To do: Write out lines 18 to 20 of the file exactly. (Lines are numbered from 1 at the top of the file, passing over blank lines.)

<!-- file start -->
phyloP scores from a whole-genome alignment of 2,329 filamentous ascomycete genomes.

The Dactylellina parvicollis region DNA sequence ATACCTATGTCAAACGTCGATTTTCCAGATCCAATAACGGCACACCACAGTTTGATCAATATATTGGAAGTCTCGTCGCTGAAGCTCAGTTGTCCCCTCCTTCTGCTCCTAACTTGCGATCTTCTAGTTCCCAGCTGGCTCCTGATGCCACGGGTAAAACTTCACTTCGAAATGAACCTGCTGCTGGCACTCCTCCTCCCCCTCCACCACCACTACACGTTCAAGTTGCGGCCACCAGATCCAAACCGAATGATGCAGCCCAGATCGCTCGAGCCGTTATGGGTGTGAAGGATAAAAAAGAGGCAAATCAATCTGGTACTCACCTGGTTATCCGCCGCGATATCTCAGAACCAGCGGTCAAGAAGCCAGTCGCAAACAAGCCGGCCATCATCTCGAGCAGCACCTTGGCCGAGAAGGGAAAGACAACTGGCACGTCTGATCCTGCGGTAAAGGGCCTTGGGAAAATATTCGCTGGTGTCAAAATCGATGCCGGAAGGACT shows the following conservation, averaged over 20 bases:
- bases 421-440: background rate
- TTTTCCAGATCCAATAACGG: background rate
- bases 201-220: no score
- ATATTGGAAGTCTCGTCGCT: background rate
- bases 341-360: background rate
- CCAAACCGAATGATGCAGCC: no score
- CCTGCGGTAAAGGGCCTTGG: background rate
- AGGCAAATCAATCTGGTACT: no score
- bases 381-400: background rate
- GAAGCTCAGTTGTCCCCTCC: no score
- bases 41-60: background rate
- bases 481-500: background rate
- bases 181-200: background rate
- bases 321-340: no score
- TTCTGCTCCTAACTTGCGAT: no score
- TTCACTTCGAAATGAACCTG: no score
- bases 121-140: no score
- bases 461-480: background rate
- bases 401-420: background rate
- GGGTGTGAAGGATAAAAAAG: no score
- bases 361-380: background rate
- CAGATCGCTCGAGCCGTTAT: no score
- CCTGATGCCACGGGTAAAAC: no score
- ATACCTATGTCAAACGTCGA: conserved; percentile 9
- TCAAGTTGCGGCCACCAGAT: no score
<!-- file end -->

- TTCACTTCGAAATGAACCTG: no score
- bases 121-140: no score
- bases 461-480: background rate